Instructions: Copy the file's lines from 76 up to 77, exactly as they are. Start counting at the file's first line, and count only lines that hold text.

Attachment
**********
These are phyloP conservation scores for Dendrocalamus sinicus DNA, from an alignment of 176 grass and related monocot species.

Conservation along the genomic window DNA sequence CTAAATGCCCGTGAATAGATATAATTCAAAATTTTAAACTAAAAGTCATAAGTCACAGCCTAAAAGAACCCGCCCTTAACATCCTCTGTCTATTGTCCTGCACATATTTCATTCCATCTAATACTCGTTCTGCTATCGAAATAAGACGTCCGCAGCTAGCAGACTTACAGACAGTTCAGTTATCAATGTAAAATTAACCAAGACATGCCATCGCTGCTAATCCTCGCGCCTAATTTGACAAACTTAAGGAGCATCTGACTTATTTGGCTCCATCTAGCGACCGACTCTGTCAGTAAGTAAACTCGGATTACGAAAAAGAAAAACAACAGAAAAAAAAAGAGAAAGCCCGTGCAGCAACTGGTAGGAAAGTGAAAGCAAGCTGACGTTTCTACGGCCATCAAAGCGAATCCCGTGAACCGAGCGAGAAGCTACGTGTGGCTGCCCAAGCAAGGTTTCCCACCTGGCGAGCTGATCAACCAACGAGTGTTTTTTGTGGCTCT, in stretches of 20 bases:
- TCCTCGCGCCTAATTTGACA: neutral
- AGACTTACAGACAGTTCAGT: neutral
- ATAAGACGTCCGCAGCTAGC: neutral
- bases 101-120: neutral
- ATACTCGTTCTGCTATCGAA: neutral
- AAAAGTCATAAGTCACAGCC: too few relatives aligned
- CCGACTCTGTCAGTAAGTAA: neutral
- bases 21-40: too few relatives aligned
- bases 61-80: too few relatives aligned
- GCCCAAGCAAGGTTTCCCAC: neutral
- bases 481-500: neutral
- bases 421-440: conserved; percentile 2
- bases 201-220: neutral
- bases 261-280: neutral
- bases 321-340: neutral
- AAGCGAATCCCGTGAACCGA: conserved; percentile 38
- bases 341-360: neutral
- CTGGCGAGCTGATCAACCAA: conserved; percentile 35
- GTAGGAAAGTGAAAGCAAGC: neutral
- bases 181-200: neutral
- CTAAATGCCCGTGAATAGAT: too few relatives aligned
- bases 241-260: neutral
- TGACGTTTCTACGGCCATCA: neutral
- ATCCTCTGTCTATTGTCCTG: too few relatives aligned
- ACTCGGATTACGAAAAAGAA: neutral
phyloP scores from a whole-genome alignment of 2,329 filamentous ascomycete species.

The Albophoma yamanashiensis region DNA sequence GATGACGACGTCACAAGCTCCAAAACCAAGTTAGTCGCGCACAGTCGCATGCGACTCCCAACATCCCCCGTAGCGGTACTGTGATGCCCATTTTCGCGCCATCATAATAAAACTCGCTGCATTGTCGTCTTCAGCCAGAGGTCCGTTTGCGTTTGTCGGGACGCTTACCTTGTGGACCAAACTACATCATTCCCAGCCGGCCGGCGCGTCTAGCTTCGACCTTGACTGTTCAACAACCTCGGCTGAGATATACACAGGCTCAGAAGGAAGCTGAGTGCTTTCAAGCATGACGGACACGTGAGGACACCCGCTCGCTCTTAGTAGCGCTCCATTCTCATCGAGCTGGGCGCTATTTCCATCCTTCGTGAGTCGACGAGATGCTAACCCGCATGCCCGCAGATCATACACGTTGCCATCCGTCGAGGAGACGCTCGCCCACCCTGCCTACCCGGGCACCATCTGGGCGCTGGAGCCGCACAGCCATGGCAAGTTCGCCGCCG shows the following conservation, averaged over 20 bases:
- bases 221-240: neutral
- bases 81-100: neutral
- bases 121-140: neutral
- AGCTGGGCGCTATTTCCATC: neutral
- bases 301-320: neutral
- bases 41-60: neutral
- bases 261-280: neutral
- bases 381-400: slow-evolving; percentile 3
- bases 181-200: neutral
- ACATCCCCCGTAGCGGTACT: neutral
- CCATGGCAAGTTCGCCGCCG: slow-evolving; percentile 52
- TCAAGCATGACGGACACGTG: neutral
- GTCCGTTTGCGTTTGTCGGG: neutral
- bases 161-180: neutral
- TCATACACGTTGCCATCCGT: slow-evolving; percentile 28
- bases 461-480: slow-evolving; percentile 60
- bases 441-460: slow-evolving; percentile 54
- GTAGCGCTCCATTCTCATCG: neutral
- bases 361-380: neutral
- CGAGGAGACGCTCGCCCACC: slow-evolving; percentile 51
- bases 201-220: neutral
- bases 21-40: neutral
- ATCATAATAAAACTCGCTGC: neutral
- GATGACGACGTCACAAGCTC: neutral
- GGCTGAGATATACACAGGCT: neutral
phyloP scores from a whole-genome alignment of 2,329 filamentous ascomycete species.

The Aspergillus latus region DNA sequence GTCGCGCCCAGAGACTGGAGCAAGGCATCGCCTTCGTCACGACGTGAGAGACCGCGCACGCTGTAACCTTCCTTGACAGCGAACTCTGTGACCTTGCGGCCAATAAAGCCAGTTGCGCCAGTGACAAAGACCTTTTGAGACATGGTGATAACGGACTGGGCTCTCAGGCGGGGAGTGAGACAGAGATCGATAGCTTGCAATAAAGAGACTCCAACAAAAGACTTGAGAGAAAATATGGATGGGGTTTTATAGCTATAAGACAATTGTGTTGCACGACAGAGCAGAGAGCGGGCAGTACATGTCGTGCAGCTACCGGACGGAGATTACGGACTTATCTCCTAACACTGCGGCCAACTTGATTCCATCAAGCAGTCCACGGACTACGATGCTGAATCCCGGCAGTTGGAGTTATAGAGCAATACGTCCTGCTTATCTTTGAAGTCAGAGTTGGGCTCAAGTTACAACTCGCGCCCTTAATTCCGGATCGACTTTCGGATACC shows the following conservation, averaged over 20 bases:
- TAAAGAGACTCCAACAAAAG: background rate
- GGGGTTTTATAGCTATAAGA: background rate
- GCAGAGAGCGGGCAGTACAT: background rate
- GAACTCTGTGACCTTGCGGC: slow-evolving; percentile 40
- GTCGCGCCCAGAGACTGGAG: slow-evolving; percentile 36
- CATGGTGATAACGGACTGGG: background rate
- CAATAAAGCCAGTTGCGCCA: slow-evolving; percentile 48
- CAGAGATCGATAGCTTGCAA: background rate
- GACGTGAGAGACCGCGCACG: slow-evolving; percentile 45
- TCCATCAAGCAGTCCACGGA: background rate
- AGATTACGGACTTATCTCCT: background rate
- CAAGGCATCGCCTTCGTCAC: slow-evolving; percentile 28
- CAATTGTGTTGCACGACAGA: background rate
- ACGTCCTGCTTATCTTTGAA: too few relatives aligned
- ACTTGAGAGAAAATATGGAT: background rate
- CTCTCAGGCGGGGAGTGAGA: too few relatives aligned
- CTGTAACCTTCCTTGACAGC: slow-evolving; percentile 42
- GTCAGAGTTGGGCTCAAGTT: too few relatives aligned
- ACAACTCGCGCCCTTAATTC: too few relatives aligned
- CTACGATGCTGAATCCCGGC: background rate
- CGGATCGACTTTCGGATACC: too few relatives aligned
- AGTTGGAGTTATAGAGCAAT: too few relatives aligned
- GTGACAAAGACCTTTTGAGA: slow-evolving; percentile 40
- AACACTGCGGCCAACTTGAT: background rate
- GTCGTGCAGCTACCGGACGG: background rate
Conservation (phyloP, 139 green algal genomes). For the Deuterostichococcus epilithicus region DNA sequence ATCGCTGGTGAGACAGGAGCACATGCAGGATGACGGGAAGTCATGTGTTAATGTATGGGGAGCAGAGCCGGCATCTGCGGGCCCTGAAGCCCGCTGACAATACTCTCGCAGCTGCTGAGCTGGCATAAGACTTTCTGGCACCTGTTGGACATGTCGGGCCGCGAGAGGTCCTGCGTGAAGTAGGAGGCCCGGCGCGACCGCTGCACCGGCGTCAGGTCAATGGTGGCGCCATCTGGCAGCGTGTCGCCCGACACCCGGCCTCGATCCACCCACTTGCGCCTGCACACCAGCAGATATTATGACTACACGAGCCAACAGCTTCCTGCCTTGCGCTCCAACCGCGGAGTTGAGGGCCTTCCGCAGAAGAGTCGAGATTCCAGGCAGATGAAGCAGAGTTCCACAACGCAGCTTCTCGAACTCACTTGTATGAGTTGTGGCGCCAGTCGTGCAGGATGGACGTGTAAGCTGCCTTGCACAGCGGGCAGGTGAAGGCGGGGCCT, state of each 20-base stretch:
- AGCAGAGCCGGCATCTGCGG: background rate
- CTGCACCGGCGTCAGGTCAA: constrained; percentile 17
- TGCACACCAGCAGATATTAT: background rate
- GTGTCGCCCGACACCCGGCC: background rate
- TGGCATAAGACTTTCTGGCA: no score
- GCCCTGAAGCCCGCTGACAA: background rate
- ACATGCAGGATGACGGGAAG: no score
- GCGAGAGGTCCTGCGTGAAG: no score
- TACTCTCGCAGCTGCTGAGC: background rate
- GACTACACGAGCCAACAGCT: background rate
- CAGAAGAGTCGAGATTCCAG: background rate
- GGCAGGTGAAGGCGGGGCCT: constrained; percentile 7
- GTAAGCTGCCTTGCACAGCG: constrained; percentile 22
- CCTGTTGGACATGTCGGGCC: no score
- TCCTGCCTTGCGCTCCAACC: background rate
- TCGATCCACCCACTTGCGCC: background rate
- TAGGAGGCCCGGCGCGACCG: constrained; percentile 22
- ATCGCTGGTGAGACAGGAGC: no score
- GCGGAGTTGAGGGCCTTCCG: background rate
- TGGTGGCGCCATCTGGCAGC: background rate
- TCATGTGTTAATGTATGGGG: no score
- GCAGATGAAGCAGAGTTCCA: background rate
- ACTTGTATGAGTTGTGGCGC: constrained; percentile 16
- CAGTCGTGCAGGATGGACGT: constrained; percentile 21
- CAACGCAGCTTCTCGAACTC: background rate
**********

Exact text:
- CTACGATGCTGAATCCCGGC: background rate
- CGGATCGACTTTCGGATACC: too few relatives aligned